McGown house and Fort Fish, detail, by John Joseph Holland, 1814
We noted earlier how the McGowan’s Pass gatehouse radically changes shape as we go from one illustration to another. Stranger still is how the McGown house up on the hill seems to be re-imagined in each depiction.
This lovely view on the left, by John Joseph Holland, circa September 1814, is probably the most authoritative version. The house was still fairly new, having been rebuilt from the ground up in 1790. It doesn’t look anything like the tumbledown four-room abandoned farmhouse described in 1846. In fact, it looks like a grand mansion that got enfolded into Hampstead Heath. Holland may be idealizing the house and foliage—perhaps to brighten and balance this green-and-brown study of earthworks fortifications?
A couple of months before Holland’s watercolor, we have this preliminary drawing of the region, showing the proposed fortifications along the Pass. The rendering, probably by James Renwick, Sr., is amateurish, with bad sense of perspective and proportion. The McGown house is much humbler here, a generic skull of a farmhouse, not worth spending any detail on. Does the illustrator scant it because it’s non-essential, or is this just a bad drawing?
Hayward lithograph, from Valentine's Manual 1856. Gatehouse and McGown farmhouse from the northwest.
Moving along here, we have a mid-1850s Hayward lithograph. This was printed in Valentine’s Manual for 1856, when the plans for Central Park had aroused public interest in McGowan’s Pass and the old forts. While this must be a copy of some earlier illustration(s), it may also be a compromise between the two views above. The house is again a modest two-story farmhouse, minimally rendered; except we have this odd cornice-thingummy in the middle of the roof. It seems to be an attempt to draw the front gable that we see in Holland’s detailed rendering.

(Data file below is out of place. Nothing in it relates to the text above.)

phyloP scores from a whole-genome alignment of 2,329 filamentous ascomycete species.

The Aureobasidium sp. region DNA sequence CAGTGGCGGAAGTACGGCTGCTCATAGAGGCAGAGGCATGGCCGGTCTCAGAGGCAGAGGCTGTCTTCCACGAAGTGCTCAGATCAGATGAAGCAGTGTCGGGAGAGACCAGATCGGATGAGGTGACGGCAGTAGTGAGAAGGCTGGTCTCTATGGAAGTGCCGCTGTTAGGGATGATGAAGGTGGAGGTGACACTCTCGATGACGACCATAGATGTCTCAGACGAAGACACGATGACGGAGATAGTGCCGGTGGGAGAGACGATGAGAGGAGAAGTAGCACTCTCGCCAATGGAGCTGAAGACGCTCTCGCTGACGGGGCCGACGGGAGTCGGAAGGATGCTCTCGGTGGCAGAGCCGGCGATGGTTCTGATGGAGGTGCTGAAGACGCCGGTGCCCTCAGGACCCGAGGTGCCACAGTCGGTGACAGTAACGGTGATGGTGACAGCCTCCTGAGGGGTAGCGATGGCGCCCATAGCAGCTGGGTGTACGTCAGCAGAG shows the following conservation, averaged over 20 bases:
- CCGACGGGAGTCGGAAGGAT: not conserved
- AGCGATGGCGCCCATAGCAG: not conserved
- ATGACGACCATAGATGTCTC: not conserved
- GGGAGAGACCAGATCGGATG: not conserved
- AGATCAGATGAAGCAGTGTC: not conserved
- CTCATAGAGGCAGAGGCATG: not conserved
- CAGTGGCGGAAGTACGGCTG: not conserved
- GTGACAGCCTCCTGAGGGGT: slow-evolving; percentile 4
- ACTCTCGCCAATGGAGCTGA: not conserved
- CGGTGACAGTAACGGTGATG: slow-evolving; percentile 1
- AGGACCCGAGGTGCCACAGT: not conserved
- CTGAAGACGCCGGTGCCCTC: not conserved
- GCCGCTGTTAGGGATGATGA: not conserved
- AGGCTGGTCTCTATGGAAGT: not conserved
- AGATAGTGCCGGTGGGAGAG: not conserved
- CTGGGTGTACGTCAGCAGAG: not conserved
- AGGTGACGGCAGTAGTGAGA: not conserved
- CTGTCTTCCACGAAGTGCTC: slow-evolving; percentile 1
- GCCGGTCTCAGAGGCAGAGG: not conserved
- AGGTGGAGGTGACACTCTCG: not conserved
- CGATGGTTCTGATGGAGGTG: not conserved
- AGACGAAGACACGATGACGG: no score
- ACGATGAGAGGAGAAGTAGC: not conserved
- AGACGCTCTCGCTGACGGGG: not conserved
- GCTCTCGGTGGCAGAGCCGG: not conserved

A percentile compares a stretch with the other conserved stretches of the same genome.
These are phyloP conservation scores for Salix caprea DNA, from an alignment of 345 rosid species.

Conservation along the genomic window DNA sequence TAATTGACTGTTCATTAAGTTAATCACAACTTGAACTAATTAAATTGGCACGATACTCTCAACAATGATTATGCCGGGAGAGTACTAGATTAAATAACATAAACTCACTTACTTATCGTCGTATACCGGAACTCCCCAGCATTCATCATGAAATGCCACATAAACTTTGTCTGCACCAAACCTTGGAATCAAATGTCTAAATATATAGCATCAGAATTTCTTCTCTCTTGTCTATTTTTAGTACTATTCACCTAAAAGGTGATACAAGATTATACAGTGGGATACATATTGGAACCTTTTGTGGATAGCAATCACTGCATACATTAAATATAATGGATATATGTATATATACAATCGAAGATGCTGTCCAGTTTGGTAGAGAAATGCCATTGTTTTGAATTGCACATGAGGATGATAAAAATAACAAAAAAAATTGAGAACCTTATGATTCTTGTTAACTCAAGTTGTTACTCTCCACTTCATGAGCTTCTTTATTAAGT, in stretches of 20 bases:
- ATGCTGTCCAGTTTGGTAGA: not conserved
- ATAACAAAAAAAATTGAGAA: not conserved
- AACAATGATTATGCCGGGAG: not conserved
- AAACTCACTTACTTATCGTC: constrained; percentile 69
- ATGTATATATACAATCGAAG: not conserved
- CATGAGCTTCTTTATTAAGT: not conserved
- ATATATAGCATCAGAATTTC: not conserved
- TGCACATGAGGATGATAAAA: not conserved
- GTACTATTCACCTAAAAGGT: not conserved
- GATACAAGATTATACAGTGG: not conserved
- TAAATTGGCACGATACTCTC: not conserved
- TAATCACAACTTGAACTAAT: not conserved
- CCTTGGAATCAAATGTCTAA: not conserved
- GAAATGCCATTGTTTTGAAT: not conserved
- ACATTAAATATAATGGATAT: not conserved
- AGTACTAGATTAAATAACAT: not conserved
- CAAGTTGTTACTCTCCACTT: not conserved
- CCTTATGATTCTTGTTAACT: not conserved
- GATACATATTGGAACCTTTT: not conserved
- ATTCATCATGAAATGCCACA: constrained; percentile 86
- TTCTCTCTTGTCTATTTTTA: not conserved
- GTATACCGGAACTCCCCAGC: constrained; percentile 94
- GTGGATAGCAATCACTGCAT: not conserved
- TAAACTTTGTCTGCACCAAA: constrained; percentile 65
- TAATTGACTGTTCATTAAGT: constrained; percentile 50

Fanciful 1893 depiction of the Pass, from 1893 "Felix Oldboy" book of reminiscences.
Now we get to 1893, and this imaginative reverie of McGowan’s Pass as it might have looked in 1814 (if it were in a travel guide, perhaps, describing the South Tyrol). Here the McGown house is minimal indeed. No gable or cornice or even shrubbery. It is however a very large house, larger than the Holland version, if we take the perspective literally. The illustrator apparently drew the farmhouse out of his head, using basic geometric shapes and not worrying about accuracy. He placed it accurately across the road from Fort Fish (which is well done), but the house seems to be perched on the very edge of the Post Road (East Drive). It looks like the shopper’s model for a 1960 split-level tract house.
Some interesting touches you don’t see in the earlier illustrations: 1) the railings along the Post Road at left, as it descends toward Harlem Creek. The dangerousness of this road was indeed an issue in the early 1800s; in the City Council Proceedings, we find the aldermen voting to provide money for building railings along here. 2) The illustrator shows the Post Road forking off to the left, and the post-1860 East Drive switchback going through the gatehouse on the extreme right*. This anachronism must have confused hordes of amateur historians in the 1890s.
*The full image, with further snarky commentary, is in an earlier post!